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RIP Derek Walcott, 1930-2017

By Harriet Staff

Derek Walcott

We awoke today to discover poet and playwright Derek Walcott has died. He was 87. Walcott was a towering figure in world literature, taking home almost every conceivable honor that might be bestowed upon a poet, including the Nobel Prize in 1992. The Guardian’s Richard Lea writes:

The poet and playwright Derek Walcott, who moulded the language and forms of the western canon to his own purposes for more than half a century, has died aged 87.

His monumental poetry, including 1973’s verse autobiography, Another Life, and his Caribbean reimagining of The Odyssey, 1990’s Omeros, secured him an international reputation which gained him the Nobel prize in 1992. But this was matched by a theatrical career conducted mostly in the islands of his birth as a director and writer with more than 80 plays to his credit.

The former poet laureate Andrew Motion paid tribute to “a wise and generous and brilliant man”.

“As a member of the great Nobel-winning poetic generation that included Brodsky and Heaney, he did as much or more than anyone to win the global respect for Caribbean writing that it deserves and now enjoys,” Motion said. “The rich sensualities of his writing are deeply evocative and also definitive, and its extraordinary historical and literary reach – in his long Homeric poem Omeros especially – gives everything in the present of his work the largest possible resonance. He will be remembered as a laureate of his particular world, who was also a laureate of the world in general.”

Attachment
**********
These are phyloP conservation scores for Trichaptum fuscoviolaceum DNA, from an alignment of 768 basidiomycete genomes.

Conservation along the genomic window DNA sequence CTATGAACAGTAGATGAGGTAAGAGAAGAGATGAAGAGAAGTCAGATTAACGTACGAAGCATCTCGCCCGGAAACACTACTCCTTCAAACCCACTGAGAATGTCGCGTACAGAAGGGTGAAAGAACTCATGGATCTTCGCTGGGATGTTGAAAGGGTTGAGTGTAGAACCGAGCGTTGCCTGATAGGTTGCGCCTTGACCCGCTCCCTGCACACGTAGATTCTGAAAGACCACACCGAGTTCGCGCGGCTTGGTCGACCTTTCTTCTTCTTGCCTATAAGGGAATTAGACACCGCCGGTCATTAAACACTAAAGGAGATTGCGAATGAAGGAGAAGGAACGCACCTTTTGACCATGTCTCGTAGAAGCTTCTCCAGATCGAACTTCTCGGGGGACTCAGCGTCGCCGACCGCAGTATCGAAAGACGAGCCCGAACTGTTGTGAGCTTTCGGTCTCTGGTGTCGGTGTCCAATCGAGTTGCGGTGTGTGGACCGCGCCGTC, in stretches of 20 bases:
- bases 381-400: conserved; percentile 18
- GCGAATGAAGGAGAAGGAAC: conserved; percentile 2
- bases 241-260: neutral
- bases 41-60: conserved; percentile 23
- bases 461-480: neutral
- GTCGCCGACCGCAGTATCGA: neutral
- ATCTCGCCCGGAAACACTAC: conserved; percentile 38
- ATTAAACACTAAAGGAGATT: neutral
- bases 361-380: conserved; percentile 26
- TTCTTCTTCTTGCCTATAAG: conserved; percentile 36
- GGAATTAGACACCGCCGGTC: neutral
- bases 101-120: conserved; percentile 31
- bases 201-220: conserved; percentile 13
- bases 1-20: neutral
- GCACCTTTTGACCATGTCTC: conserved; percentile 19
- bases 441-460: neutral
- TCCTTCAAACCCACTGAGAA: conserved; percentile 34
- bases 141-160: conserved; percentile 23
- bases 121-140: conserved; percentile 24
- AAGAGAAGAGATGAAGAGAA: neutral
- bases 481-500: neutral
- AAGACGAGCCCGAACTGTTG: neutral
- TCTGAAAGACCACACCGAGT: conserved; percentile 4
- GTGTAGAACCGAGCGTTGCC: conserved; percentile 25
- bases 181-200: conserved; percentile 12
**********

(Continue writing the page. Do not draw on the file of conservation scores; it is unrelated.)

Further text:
The New York Times also remembers Walcott:

Mr. Walcott’s expansive universe revolved around a tiny sun, the island of St. Lucia. Its opulent vegetation, blinding white beaches and tangled multicultural heritage inspired, in its most famous literary son, an ambitious body of work that seemingly embraced every poetic form, from the short lyric to the epic.

With the publication of the collection “In a Green Night” in 1962, critics and poets, Robert Lowell among them, leapt to recognize a powerful new voice in Caribbean literature and to praise the sheer musicality of Mr. Walcott’s verse, the immediacy of its visual images, its profound sense of place.

Walcott’s life was not without scandal. Lea’s obituary remarks on Walcott’s “teaching style,” which brought accusations by female students of unwanted sexual advances. The accusations and scandal eventually led to Walcott withdrawing his candidacy for the Oxford professor of poetry position in 2009. More from The Guardian:

A 1981 MacArthur “genius” grant cemented Walcott’s links with the US, first forged during a Rockefeller fellowship begun in 1957. Teaching positions at Boston, Columbia, Rutgers and Yale followed, but his teaching style, which he described as “deliberately personal and intense”, got him into trouble. Two female students at two universities accused him of interfering with their academic achievements after they rejected his advances. One case was settled out of court, but this was said to have counted against him when he was passed over for the post of poet laureate in 1999. It was also the focus of an anonymous smear campaign which forced him to withdraw his candidacy for the post of Oxford professor of poetry in the notorious 2009 election campaign for the post, and which forced the resignation of his rival Ruth Padel only nine days into her term, after it emerged that she had sent details of a book discussing both cases to a journalist at the Evening Standard. Walcott won the TS Eliot prize in 2011 two years later, with his collection White Egrets.

Walcott’s first appearance in the pages of Poetry came in the December 1998 issue with his poem “BECUNE POINT.” The September 2004 issue featured six poems by Walcott. Read on and remember.

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Posted in Poetry News on Friday, March 17th, 2017 by Harriet Staff.